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On the Job with Julie Miller

A question-and-answer session with Southwest Health District Emergency Preparedness Director Julie Miller

Julie Miller, emergency preparedness director for the Southwest Public Health District, works to oversee the details of what would happen if a disaster strikes the area. She has been in the position for seven years. (Staff Photo: Jennifer Parks)

Julie Miller, emergency preparedness director for the Southwest Public Health District, works to oversee the details of what would happen if a disaster strikes the area. She has been in the position for seven years. (Staff Photo: Jennifer Parks)

ALBANY — Julie Miller, the emergency preparedness director for the Southwest Public Health District, has the responsibility of working with various emergency-related agencies within the district’s 14-county area to be sure all the necessary resources are in place when disaster strikes. Including the other roles she has maintained as a public health official, she has put in more than 20 years of service.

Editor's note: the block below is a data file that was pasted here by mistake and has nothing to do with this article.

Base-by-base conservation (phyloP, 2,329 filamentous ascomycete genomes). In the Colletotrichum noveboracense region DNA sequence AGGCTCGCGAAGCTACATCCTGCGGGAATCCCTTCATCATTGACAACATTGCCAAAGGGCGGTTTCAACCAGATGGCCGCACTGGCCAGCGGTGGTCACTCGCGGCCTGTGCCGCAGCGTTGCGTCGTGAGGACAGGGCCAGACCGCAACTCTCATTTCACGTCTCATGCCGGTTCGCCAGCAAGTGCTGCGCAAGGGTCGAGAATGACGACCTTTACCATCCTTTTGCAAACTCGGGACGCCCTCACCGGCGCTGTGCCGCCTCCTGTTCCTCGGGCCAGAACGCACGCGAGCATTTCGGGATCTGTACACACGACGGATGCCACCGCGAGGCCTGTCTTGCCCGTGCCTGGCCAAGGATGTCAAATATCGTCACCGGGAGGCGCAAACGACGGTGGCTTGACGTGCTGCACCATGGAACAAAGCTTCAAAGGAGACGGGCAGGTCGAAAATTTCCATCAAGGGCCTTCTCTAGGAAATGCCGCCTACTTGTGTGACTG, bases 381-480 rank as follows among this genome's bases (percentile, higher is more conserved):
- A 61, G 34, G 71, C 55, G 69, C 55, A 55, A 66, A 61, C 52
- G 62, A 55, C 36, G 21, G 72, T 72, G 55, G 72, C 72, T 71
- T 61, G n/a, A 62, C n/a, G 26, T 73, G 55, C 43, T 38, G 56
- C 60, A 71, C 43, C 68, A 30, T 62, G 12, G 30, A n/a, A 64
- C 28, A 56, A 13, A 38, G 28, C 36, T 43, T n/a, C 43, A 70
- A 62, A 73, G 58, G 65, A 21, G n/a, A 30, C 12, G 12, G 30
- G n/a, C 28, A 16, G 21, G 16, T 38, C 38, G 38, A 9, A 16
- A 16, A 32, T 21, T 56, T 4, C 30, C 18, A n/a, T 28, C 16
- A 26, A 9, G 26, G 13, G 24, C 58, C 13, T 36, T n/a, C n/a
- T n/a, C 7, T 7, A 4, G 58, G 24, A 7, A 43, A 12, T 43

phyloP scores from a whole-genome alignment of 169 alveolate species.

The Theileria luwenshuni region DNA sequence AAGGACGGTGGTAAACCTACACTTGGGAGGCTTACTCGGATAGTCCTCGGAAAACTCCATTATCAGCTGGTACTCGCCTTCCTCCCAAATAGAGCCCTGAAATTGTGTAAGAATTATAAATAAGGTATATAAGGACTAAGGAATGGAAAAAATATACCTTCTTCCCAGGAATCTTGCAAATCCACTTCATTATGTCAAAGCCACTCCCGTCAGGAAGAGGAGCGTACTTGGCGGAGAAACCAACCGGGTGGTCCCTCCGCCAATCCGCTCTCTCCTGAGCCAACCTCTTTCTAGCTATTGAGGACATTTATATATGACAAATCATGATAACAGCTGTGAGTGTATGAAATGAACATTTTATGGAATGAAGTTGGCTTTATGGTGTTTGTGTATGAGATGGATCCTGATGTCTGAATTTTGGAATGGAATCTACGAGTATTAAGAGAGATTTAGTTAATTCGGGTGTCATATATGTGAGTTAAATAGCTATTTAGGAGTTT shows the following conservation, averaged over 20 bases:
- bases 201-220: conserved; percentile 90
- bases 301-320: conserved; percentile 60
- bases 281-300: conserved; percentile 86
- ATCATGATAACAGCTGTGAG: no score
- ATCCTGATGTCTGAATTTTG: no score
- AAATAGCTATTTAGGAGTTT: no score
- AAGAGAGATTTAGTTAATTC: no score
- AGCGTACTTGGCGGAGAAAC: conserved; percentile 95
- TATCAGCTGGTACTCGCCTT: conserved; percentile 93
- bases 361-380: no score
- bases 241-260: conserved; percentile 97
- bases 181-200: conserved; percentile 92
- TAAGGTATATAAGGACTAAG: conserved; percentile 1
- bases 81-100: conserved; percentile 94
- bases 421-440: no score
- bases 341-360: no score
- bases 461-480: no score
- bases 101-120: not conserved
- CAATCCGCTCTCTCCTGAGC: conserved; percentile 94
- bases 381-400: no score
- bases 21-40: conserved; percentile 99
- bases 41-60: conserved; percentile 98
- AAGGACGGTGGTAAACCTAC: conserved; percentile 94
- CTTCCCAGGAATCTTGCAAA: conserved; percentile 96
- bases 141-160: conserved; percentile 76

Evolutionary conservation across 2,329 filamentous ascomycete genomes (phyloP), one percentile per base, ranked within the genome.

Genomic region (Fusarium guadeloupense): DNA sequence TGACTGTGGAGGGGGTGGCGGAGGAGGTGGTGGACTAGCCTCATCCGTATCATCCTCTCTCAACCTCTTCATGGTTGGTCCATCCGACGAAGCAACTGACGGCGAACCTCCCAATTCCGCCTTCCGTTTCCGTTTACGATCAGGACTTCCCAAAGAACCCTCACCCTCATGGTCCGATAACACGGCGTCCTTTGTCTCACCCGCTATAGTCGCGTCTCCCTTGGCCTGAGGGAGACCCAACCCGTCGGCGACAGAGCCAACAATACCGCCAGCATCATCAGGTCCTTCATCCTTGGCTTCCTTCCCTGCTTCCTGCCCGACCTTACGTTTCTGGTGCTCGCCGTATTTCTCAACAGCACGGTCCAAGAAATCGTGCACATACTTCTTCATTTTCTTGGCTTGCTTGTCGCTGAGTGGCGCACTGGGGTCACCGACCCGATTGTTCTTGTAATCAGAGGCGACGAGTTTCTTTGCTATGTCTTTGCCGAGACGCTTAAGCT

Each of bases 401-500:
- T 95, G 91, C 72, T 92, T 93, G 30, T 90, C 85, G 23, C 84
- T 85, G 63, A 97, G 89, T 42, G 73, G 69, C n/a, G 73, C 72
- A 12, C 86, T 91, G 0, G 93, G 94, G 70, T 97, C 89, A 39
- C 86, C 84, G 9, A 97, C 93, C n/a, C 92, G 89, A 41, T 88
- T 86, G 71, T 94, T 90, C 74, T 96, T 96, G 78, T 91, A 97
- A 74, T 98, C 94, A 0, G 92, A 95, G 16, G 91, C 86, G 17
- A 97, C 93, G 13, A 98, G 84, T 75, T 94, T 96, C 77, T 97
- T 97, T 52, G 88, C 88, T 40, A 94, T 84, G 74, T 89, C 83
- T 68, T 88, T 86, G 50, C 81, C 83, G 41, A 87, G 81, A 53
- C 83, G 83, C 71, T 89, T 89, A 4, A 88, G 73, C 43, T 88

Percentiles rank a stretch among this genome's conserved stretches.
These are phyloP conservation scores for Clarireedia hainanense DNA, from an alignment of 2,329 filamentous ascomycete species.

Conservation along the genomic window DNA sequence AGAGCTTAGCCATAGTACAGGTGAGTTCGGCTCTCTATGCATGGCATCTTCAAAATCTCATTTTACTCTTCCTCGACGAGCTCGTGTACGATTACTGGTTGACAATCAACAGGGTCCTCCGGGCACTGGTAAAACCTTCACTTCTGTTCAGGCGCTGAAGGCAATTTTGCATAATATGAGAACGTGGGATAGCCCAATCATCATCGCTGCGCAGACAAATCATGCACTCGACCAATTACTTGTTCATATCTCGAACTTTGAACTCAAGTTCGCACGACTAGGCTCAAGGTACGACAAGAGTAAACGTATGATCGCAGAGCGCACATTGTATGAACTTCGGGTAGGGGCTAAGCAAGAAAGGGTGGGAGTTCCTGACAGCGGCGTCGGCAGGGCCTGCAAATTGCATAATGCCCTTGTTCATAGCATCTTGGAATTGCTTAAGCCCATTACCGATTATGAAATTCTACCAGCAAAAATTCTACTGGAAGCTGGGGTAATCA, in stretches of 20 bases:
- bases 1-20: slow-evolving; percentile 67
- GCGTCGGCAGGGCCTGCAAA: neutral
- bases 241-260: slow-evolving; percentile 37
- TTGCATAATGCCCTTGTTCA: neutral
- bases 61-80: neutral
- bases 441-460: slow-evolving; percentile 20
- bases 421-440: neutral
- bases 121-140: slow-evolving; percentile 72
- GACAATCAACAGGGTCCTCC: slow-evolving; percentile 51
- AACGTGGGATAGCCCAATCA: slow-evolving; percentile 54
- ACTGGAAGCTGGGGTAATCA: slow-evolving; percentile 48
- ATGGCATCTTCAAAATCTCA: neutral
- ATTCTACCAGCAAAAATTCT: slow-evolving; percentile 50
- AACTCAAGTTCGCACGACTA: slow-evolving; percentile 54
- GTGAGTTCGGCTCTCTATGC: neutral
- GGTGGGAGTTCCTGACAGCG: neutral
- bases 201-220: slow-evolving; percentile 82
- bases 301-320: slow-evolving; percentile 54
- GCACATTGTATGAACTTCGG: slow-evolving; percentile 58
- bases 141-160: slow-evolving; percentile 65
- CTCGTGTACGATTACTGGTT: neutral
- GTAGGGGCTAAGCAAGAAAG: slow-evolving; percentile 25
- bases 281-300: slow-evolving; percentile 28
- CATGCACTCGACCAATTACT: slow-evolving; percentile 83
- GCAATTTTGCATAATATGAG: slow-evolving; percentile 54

THE JULIE MILLER FILE

• NAME: Julie Miller

POSITION: Emergency preparedness director, Southwest Public Health District

AGE: 50

TIME ON THE JOB: In current position for seven years

EDUCATION: A bachelor’s degree from Valdosta State University and a master’s degree from Albany State University, both in education.

FAMILY: One daughter

INTERESTING FACTS: The Albany native worked in the public health district’s early intervention program before going into her current position. She volunteers in her neighborhood, as well as with Theatre Albany and the Albany Museum of Art.

She spends a great deal of time processing the details of “What if.” If an emergency or disaster were to occur, her focus centers around what would be the response for public health and how public health would help its partner agencies. The public health response is dependent on the almost 400 employees from throughout the area’s county health departments and district programs.

In a recent sit down with Herald writer Jennifer Parks, Miller talks of her desire to be able to meet Noah, her love of gardening and the significance of preparing for a rainy day.

Q. What was your very first job?

A. At Valdosta State University Residence Life as a resident adviser, and eventually head resident.

Q. What was the first thing you spent money on when you received your first paycheck?

A. I went to an antique auction and bought a ring, with the whole paycheck.

Q.What’s the single most effective technique you found over the past two years for keeping employees motivated?